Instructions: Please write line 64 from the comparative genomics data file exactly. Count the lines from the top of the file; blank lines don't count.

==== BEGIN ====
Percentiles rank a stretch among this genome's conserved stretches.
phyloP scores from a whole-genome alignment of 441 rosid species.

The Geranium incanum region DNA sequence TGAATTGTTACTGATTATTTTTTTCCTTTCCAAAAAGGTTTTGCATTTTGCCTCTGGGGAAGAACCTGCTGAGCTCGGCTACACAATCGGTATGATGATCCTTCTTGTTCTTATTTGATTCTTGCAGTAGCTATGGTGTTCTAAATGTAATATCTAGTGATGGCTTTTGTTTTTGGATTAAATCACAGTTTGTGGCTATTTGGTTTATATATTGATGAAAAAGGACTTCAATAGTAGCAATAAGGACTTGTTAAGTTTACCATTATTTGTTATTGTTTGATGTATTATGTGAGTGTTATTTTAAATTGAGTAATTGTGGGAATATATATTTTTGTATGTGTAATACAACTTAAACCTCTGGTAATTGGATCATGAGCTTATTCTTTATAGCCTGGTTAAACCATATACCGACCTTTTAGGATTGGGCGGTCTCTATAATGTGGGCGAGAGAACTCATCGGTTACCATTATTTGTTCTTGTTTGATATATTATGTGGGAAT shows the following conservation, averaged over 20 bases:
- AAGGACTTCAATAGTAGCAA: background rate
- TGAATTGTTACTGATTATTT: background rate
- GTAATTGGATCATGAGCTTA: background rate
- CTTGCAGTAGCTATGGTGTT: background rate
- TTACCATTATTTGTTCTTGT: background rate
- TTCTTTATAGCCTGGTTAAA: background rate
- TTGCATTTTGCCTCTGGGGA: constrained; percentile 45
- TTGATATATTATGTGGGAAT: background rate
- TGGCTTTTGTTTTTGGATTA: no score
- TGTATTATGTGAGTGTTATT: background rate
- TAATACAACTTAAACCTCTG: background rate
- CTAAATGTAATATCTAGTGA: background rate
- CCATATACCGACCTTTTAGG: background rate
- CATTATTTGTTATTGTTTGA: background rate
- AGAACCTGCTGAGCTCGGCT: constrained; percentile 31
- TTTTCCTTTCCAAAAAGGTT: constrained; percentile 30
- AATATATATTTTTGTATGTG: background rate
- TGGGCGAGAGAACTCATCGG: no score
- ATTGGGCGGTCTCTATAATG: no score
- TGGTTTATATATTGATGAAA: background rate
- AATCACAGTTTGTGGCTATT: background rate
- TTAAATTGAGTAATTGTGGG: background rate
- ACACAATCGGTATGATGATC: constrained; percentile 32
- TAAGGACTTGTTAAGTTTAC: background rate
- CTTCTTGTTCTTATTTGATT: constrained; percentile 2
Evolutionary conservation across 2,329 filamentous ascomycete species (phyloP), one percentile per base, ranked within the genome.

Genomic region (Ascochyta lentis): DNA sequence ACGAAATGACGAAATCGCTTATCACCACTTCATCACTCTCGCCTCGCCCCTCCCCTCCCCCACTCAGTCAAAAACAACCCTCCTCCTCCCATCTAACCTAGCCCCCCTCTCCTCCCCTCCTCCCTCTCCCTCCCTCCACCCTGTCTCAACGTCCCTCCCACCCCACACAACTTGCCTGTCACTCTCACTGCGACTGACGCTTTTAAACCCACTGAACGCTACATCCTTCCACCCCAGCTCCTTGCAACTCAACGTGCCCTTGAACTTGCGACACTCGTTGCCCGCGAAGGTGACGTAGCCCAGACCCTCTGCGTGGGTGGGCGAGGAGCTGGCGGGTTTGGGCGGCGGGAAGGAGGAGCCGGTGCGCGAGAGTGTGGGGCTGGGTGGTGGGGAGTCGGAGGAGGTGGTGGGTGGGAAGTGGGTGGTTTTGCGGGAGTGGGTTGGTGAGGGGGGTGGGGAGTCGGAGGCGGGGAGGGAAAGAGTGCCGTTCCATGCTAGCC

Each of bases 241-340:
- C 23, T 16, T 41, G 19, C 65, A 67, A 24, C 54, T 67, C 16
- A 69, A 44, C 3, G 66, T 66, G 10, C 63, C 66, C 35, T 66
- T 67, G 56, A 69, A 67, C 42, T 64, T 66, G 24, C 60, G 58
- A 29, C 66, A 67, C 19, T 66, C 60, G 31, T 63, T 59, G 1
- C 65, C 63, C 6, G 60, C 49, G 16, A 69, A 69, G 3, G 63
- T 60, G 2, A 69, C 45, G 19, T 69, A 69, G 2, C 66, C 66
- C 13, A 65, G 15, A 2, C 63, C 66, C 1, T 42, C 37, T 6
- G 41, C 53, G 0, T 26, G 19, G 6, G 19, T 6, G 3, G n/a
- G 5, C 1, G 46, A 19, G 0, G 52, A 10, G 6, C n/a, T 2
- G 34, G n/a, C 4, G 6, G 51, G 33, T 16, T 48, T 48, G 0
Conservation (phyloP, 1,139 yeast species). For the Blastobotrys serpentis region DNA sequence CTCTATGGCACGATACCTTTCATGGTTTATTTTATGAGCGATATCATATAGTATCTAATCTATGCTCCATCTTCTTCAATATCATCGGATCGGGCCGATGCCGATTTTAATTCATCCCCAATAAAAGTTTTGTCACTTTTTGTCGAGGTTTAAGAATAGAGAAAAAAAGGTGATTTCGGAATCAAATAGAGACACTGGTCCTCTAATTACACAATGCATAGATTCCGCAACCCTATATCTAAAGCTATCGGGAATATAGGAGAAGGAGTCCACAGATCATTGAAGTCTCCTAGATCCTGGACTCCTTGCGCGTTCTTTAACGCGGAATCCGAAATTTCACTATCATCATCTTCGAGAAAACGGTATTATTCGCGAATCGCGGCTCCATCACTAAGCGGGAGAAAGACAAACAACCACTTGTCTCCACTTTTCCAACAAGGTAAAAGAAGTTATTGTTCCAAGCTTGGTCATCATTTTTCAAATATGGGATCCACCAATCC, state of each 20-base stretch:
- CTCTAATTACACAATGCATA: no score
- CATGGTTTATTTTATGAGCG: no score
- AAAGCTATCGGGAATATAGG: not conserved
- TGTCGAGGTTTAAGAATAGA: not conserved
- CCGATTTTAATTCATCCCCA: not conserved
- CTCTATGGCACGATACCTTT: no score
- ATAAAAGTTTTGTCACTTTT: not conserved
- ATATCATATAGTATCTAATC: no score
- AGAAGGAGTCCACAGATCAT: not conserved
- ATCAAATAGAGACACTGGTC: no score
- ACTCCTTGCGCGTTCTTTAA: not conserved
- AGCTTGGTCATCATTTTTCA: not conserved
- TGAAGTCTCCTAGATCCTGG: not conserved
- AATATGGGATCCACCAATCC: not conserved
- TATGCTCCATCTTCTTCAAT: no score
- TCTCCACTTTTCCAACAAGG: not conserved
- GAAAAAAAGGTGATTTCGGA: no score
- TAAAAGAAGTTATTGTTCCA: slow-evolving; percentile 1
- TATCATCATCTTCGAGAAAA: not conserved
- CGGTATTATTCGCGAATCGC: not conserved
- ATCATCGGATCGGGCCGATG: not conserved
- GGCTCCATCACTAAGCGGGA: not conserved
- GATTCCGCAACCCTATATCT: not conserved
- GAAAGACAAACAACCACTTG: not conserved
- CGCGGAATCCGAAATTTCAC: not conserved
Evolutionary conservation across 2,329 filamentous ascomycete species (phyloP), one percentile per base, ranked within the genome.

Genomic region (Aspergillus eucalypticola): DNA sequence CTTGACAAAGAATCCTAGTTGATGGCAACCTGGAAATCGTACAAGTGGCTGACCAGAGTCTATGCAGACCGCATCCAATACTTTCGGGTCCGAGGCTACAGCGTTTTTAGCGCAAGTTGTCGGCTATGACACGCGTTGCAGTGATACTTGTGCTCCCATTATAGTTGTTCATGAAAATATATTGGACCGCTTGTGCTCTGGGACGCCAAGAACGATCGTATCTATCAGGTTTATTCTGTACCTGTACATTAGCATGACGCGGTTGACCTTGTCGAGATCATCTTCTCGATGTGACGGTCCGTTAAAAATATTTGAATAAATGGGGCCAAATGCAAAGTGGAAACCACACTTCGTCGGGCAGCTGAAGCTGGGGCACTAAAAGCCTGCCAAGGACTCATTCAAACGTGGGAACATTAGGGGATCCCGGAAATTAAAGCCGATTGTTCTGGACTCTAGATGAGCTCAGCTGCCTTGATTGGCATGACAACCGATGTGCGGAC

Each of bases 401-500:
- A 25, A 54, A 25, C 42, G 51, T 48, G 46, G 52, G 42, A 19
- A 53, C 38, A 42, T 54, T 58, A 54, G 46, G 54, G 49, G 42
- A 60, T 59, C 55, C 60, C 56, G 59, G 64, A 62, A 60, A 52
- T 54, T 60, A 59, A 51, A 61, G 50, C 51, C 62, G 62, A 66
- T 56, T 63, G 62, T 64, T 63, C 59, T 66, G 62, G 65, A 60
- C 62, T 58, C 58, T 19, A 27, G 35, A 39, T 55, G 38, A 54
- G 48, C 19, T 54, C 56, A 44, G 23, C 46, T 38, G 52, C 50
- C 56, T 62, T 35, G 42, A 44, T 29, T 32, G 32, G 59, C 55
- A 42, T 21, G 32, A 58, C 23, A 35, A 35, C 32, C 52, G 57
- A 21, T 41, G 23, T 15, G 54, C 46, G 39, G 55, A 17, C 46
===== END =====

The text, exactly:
- GGCTCCATCACTAAGCGGGA: not conserved